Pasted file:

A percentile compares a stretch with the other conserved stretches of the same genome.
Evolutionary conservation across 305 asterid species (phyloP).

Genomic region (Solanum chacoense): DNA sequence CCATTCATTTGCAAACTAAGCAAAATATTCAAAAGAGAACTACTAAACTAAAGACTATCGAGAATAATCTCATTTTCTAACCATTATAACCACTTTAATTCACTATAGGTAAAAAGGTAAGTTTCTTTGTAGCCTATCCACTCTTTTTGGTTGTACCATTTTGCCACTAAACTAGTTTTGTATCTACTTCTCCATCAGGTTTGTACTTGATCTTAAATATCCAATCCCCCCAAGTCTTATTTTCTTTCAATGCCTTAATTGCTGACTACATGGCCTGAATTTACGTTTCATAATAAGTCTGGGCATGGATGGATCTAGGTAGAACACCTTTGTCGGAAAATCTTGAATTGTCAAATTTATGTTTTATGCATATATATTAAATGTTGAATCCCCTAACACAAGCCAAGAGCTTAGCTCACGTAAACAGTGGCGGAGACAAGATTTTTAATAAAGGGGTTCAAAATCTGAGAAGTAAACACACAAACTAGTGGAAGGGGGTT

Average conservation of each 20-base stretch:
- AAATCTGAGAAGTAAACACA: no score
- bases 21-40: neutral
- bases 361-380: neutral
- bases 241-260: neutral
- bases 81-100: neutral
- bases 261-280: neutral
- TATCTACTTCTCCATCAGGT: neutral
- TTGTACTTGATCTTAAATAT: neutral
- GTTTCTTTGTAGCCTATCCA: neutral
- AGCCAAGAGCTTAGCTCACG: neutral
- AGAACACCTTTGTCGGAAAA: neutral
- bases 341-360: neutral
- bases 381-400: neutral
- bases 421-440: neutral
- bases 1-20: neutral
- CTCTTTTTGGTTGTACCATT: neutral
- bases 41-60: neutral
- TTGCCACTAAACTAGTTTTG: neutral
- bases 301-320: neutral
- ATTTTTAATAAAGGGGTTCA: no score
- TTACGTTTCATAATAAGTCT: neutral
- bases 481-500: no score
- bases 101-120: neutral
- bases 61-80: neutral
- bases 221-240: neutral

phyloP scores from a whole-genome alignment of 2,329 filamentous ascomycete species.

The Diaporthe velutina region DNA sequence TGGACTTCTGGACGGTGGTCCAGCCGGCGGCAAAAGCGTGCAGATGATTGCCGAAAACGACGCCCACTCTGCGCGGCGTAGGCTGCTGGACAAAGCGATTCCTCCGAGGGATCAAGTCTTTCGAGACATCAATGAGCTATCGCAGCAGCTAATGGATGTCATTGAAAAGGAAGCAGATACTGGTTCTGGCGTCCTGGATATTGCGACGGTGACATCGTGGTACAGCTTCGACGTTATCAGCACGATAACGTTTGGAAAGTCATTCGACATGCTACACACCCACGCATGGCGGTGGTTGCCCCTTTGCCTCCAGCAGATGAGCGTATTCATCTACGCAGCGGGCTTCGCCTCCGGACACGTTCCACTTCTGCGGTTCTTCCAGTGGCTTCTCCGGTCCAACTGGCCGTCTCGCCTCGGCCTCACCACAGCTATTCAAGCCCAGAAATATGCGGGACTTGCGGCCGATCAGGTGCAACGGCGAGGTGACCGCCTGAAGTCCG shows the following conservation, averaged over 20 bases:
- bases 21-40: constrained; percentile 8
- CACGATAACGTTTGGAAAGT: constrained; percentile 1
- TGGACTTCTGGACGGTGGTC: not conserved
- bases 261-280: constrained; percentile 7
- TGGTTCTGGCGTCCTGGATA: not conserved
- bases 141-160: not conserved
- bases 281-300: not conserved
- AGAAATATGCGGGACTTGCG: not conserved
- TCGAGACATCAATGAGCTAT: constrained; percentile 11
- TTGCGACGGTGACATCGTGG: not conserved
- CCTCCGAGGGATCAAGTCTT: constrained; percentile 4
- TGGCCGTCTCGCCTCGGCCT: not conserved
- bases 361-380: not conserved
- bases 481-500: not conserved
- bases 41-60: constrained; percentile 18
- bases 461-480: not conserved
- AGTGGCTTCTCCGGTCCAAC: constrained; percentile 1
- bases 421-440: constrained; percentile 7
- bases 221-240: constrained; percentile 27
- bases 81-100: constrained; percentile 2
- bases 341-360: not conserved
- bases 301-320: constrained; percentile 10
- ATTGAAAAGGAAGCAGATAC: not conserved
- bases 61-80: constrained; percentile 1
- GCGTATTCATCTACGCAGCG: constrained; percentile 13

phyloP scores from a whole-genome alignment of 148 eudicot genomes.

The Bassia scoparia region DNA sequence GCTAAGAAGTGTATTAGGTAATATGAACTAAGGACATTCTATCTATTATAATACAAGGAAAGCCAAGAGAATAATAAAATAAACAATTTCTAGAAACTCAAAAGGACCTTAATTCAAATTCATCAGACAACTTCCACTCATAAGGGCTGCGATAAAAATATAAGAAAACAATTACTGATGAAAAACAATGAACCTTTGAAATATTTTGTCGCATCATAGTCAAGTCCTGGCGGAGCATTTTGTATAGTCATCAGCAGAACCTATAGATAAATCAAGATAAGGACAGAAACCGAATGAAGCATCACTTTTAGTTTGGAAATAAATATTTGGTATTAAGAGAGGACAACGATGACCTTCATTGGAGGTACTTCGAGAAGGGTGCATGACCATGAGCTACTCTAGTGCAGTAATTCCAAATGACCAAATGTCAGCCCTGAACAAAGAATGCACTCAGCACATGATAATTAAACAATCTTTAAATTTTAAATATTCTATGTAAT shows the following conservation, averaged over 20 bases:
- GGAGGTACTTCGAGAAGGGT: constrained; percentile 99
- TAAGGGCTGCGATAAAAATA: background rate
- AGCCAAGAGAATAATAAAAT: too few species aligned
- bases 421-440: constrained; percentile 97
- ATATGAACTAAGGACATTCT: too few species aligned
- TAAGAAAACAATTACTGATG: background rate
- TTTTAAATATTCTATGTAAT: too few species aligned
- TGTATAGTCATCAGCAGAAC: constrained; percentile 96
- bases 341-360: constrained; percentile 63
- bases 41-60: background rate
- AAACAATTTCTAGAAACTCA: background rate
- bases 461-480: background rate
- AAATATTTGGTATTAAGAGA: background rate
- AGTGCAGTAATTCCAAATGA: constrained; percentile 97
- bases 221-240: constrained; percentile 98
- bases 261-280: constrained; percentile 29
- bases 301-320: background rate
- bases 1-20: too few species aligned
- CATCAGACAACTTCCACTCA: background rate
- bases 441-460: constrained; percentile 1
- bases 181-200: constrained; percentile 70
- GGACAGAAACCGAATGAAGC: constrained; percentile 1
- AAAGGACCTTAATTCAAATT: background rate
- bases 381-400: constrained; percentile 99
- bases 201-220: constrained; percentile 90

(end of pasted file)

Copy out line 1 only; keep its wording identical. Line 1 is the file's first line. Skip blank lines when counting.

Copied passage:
A percentile compares a stretch with the other conserved stretches of the same genome.